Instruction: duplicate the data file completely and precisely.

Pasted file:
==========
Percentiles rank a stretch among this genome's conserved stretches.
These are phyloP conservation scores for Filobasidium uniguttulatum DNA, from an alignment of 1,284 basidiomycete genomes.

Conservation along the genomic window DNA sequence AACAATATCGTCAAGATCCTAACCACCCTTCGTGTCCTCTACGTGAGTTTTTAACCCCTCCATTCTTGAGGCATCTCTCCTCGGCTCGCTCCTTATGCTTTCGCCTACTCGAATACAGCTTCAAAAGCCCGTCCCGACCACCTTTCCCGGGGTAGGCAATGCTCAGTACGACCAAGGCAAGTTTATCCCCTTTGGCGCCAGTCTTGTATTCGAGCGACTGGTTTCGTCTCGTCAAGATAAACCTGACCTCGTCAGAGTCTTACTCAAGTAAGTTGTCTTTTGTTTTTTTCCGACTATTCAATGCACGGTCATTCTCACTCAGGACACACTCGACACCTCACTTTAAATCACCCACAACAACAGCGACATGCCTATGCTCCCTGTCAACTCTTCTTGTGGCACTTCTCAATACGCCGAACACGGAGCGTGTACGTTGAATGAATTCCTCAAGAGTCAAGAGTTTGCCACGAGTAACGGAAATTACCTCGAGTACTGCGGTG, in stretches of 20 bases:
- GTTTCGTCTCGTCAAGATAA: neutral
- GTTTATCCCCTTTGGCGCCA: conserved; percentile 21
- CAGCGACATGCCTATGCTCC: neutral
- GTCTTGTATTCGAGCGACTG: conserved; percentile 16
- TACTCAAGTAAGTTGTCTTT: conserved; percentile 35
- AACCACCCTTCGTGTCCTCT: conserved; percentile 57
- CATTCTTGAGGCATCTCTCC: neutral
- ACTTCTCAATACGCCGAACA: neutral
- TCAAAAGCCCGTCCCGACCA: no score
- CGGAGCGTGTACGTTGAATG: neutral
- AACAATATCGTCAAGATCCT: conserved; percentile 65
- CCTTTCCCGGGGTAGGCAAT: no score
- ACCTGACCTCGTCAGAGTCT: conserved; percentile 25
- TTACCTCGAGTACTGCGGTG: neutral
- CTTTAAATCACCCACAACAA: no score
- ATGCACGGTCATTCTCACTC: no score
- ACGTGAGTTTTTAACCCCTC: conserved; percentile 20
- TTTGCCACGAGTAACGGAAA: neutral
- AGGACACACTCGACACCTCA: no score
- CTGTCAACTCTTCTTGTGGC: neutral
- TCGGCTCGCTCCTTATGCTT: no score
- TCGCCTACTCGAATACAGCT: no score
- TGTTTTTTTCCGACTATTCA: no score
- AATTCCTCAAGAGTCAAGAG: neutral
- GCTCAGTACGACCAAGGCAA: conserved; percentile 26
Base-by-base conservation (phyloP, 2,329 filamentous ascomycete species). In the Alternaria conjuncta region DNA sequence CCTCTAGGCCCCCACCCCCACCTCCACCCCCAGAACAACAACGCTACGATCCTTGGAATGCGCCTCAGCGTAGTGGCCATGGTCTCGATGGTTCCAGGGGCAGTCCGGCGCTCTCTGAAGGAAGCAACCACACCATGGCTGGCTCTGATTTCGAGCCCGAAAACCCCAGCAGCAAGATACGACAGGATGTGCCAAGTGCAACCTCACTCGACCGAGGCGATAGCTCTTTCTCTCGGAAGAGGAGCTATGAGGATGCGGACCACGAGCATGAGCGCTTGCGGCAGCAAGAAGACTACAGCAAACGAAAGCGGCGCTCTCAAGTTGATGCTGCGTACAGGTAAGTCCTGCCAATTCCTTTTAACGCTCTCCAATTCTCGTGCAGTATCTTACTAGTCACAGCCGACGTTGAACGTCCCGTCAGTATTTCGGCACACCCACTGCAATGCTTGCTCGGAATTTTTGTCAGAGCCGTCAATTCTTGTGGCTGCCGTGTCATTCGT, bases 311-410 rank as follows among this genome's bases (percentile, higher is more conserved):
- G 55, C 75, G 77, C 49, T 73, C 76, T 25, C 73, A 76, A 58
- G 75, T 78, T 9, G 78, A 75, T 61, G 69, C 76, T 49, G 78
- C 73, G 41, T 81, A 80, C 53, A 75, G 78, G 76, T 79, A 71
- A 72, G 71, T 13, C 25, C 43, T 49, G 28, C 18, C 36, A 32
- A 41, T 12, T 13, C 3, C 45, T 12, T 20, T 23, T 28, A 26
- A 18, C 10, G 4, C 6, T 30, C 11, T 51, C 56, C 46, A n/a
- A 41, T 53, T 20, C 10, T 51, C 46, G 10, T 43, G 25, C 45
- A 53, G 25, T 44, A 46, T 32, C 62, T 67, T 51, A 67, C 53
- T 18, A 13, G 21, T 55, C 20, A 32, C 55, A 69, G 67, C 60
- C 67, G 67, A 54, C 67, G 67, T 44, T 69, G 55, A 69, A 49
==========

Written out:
Percentiles rank a stretch among this genome's conserved stretches.
These are phyloP conservation scores for Filobasidium uniguttulatum DNA, from an alignment of 1,284 basidiomycete genomes.

Conservation along the genomic window DNA sequence AACAATATCGTCAAGATCCTAACCACCCTTCGTGTCCTCTACGTGAGTTTTTAACCCCTCCATTCTTGAGGCATCTCTCCTCGGCTCGCTCCTTATGCTTTCGCCTACTCGAATACAGCTTCAAAAGCCCGTCCCGACCACCTTTCCCGGGGTAGGCAATGCTCAGTACGACCAAGGCAAGTTTATCCCCTTTGGCGCCAGTCTTGTATTCGAGCGACTGGTTTCGTCTCGTCAAGATAAACCTGACCTCGTCAGAGTCTTACTCAAGTAAGTTGTCTTTTGTTTTTTTCCGACTATTCAATGCACGGTCATTCTCACTCAGGACACACTCGACACCTCACTTTAAATCACCCACAACAACAGCGACATGCCTATGCTCCCTGTCAACTCTTCTTGTGGCACTTCTCAATACGCCGAACACGGAGCGTGTACGTTGAATGAATTCCTCAAGAGTCAAGAGTTTGCCACGAGTAACGGAAATTACCTCGAGTACTGCGGTG, in stretches of 20 bases:
- GTTTCGTCTCGTCAAGATAA: neutral
- GTTTATCCCCTTTGGCGCCA: conserved; percentile 21
- CAGCGACATGCCTATGCTCC: neutral
- GTCTTGTATTCGAGCGACTG: conserved; percentile 16
- TACTCAAGTAAGTTGTCTTT: conserved; percentile 35
- AACCACCCTTCGTGTCCTCT: conserved; percentile 57
- CATTCTTGAGGCATCTCTCC: neutral
- ACTTCTCAATACGCCGAACA: neutral
- TCAAAAGCCCGTCCCGACCA: no score
- CGGAGCGTGTACGTTGAATG: neutral
- AACAATATCGTCAAGATCCT: conserved; percentile 65
- CCTTTCCCGGGGTAGGCAAT: no score
- ACCTGACCTCGTCAGAGTCT: conserved; percentile 25
- TTACCTCGAGTACTGCGGTG: neutral
- CTTTAAATCACCCACAACAA: no score
- ATGCACGGTCATTCTCACTC: no score
- ACGTGAGTTTTTAACCCCTC: conserved; percentile 20
- TTTGCCACGAGTAACGGAAA: neutral
- AGGACACACTCGACACCTCA: no score
- CTGTCAACTCTTCTTGTGGC: neutral
- TCGGCTCGCTCCTTATGCTT: no score
- TCGCCTACTCGAATACAGCT: no score
- TGTTTTTTTCCGACTATTCA: no score
- AATTCCTCAAGAGTCAAGAG: neutral
- GCTCAGTACGACCAAGGCAA: conserved; percentile 26
Base-by-base conservation (phyloP, 2,329 filamentous ascomycete species). In the Alternaria conjuncta region DNA sequence CCTCTAGGCCCCCACCCCCACCTCCACCCCCAGAACAACAACGCTACGATCCTTGGAATGCGCCTCAGCGTAGTGGCCATGGTCTCGATGGTTCCAGGGGCAGTCCGGCGCTCTCTGAAGGAAGCAACCACACCATGGCTGGCTCTGATTTCGAGCCCGAAAACCCCAGCAGCAAGATACGACAGGATGTGCCAAGTGCAACCTCACTCGACCGAGGCGATAGCTCTTTCTCTCGGAAGAGGAGCTATGAGGATGCGGACCACGAGCATGAGCGCTTGCGGCAGCAAGAAGACTACAGCAAACGAAAGCGGCGCTCTCAAGTTGATGCTGCGTACAGGTAAGTCCTGCCAATTCCTTTTAACGCTCTCCAATTCTCGTGCAGTATCTTACTAGTCACAGCCGACGTTGAACGTCCCGTCAGTATTTCGGCACACCCACTGCAATGCTTGCTCGGAATTTTTGTCAGAGCCGTCAATTCTTGTGGCTGCCGTGTCATTCGT, bases 311-410 rank as follows among this genome's bases (percentile, higher is more conserved):
- G 55, C 75, G 77, C 49, T 73, C 76, T 25, C 73, A 76, A 58
- G 75, T 78, T 9, G 78, A 75, T 61, G 69, C 76, T 49, G 78
- C 73, G 41, T 81, A 80, C 53, A 75, G 78, G 76, T 79, A 71
- A 72, G 71, T 13, C 25, C 43, T 49, G 28, C 18, C 36, A 32
- A 41, T 12, T 13, C 3, C 45, T 12, T 20, T 23, T 28, A 26
- A 18, C 10, G 4, C 6, T 30, C 11, T 51, C 56, C 46, A n/a
- A 41, T 53, T 20, C 10, T 51, C 46, G 10, T 43, G 25, C 45
- A 53, G 25, T 44, A 46, T 32, C 62, T 67, T 51, A 67, C 53
- T 18, A 13, G 21, T 55, C 20, A 32, C 55, A 69, G 67, C 60
- C 67, G 67, A 54, C 67, G 67, T 44, T 69, G 55, A 69, A 49